I keep hearing from the mobile paint and fiberglass repair guy that the estimate for repairs for the big Nor’easter damage is almost done. But…alas…I’ve still not received it. So I continue working on weatherproofing the bilge and engine room vents on the starboard side of the salon.
What we have here is two 3/4″ solid mahogany boards on either side, with 1/8″ fiberboard for the face and back. I don’t know where this one came from, but I removed it a decade ago because it was failing when we began this project. For some reason, Chris Craft put a piece of 3/4″ plywood over the top of part of the fiberboard on this particular bilge vent. It’s all sealed up with what looks like grey primer and held together with rubbery sealant and some bronze staples. I’m sure it worked fine for ten years or so, but it’s got its problems.
When I pulled the fiberboard off the mahogany, you can tell the rubbery sealant really stuck on the spots where it left some fiberboard behind. But you can also see where the rubbery sealant didn’t stick to the mahogany at all.
Again, you can see where the sealant really stuck, and where it didn’t stick at all.
I left the forward vent duct in place because it looked like it was in serviceable shape. Turns out it wasn’t in quite as good shape as I first thought.
So, in addition to the hole in the salon-facing pressboard face panel, you can see that the back panel isn’t even touching the mahogany side board. The gray primer/sealant is also gone from the mahogany in spots. And at the toe rail, the rubber sealant is only there for appearance’s sake, apparently. There’s no actual contact between the rubber sealant and the pressboard.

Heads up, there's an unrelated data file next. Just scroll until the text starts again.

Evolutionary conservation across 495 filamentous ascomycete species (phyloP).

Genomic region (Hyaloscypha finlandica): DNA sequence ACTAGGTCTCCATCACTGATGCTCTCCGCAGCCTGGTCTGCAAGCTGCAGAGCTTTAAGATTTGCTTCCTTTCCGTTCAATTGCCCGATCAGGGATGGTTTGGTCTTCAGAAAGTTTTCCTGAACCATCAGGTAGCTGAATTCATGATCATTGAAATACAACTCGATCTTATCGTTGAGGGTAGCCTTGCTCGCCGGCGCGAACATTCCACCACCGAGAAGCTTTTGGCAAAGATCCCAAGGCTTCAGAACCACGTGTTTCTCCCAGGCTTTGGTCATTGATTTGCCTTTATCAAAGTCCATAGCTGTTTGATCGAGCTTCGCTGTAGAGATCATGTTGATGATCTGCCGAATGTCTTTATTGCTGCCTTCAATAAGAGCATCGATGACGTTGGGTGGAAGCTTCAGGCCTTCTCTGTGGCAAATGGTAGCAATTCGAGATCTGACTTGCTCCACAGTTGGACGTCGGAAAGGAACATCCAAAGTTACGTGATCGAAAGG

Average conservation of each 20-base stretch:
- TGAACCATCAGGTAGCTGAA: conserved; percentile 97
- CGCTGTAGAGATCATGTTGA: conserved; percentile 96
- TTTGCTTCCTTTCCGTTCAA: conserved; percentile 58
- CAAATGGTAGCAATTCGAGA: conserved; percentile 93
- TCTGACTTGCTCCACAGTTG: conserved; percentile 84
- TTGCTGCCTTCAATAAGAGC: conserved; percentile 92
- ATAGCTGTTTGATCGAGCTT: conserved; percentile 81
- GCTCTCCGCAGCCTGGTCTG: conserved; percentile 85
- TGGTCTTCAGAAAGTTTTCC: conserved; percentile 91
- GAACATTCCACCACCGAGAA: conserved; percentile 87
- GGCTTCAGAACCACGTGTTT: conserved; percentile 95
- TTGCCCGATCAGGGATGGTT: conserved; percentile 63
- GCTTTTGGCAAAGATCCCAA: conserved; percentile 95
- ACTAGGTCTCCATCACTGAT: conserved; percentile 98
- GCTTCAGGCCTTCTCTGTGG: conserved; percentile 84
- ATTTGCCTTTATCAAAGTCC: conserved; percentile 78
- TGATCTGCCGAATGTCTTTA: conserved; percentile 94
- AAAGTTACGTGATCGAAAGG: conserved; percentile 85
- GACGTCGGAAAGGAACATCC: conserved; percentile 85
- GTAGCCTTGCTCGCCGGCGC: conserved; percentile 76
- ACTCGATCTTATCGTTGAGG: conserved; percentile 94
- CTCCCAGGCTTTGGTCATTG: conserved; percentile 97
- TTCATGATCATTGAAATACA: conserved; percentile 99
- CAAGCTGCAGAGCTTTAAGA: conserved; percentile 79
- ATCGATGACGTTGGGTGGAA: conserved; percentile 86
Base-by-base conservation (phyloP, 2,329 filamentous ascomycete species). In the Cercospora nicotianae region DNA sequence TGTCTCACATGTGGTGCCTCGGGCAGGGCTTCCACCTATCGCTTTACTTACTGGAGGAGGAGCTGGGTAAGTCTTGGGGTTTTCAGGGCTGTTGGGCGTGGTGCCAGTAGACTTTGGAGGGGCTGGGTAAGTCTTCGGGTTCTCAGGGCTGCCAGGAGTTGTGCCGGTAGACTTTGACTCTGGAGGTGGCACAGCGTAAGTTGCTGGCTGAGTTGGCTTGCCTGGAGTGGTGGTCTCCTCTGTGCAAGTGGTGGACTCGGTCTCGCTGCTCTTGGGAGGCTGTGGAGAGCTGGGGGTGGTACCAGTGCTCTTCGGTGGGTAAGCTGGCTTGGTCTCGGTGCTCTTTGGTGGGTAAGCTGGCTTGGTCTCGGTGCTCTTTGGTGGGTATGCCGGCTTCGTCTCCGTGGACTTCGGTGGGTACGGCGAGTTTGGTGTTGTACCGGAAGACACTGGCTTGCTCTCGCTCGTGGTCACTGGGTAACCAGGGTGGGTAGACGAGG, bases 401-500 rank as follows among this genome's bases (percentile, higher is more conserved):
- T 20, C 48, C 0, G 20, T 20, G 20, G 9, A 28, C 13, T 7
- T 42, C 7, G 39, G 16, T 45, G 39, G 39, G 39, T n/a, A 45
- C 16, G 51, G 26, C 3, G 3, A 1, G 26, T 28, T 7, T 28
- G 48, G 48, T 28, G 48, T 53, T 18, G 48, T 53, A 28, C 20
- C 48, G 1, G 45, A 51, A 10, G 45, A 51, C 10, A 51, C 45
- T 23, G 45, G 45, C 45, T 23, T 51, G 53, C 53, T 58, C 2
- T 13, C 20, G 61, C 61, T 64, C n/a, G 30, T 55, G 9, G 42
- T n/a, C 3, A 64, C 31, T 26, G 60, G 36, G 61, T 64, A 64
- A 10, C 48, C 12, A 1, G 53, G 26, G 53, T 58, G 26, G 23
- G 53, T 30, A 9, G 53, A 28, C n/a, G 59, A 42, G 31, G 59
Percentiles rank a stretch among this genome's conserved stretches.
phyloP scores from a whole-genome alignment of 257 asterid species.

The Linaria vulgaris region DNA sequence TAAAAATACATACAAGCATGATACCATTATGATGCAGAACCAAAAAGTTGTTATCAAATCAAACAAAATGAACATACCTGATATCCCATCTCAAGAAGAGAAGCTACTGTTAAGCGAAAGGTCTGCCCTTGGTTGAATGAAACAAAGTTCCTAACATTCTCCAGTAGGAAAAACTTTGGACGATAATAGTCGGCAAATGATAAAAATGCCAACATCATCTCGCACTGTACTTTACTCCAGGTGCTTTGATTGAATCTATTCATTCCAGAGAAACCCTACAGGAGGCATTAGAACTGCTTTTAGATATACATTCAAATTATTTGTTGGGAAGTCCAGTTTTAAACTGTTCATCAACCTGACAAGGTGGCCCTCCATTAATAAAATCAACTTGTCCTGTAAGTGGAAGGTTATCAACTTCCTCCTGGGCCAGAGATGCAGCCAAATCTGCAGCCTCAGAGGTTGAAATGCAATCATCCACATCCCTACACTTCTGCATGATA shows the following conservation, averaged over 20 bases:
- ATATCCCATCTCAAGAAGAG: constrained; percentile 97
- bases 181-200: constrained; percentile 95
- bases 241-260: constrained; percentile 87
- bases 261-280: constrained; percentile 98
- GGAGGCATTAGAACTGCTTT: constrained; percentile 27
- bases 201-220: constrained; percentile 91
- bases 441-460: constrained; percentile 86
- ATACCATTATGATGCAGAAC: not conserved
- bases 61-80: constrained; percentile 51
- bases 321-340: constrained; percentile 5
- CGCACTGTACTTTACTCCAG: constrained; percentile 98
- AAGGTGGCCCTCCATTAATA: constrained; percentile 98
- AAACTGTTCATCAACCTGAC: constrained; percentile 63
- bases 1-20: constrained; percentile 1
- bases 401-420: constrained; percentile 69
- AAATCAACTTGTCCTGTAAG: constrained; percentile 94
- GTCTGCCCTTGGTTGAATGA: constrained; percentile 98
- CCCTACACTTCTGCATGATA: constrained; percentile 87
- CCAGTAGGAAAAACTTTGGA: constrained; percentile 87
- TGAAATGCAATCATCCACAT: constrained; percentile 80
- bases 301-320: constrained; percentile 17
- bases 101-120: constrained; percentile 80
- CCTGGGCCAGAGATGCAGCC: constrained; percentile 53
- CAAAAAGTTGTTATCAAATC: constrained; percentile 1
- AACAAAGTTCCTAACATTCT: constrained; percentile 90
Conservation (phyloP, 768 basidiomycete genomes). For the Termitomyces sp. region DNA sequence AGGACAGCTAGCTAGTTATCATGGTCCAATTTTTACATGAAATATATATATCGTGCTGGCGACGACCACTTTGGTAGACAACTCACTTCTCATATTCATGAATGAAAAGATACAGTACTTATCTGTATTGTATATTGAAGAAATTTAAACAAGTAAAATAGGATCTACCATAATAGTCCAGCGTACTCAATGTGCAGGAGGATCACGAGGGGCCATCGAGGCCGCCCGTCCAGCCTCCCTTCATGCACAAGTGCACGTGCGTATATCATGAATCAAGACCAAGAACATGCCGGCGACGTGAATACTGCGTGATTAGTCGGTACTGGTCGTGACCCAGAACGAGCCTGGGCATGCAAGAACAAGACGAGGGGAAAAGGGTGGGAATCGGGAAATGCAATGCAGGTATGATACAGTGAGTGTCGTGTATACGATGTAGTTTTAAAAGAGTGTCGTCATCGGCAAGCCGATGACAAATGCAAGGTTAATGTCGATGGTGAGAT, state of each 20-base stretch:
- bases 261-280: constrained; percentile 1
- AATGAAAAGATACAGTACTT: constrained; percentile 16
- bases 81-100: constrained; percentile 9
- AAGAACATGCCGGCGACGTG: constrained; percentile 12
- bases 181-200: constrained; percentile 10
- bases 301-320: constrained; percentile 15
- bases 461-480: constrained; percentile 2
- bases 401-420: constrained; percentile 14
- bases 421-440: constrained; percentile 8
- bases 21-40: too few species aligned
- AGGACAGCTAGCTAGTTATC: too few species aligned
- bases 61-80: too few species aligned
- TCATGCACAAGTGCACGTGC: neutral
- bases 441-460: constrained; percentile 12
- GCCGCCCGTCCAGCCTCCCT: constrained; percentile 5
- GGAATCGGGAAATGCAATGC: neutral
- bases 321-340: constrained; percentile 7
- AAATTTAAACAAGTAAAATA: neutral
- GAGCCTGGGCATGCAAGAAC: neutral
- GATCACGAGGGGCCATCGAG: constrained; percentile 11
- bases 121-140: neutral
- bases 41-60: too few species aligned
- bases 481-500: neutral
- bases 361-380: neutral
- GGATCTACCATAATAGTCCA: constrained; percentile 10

I considered removing the duct and rebuilding it, but the mahogany sides are very firmly attached to the underside of the deck. So I decided to fiberglass what’s there instead.
I also confirmed that I can use sticks up against the hull to press the back panel into full contact with the mahogany sides.
I spread a bunch of epoxy out on a piece of scrap shrink wrap plastic, then laid on a sheet of lightweight fiberglass cloth to soak it up. While the ‘glass was still soaking, I wetted out the duct with epoxy
Longtime readers will know what came next, after I jammed sticks in to force the back panel into contact with the side panels.
I do love my fillets. They look nice and also give a radius to the corners, which makes it easier for the fiberglass cloth to have full contact, and water won’t find any nooks or crannies to hang out in and cause havoc.
I’m using 1/4″ Douglas fir marine plywood for all of the duct face panels I’m making. I cover them with a layer of fiberglass on the weather-facing side to ensure they’re watertight.
These panels are behind the electric panel, so I’m not terribly concerned about appearance.
Next up in our 1969 Chris Craft Roamer 46 Refit: Installing the Starboard Salon Bilge Vent Duct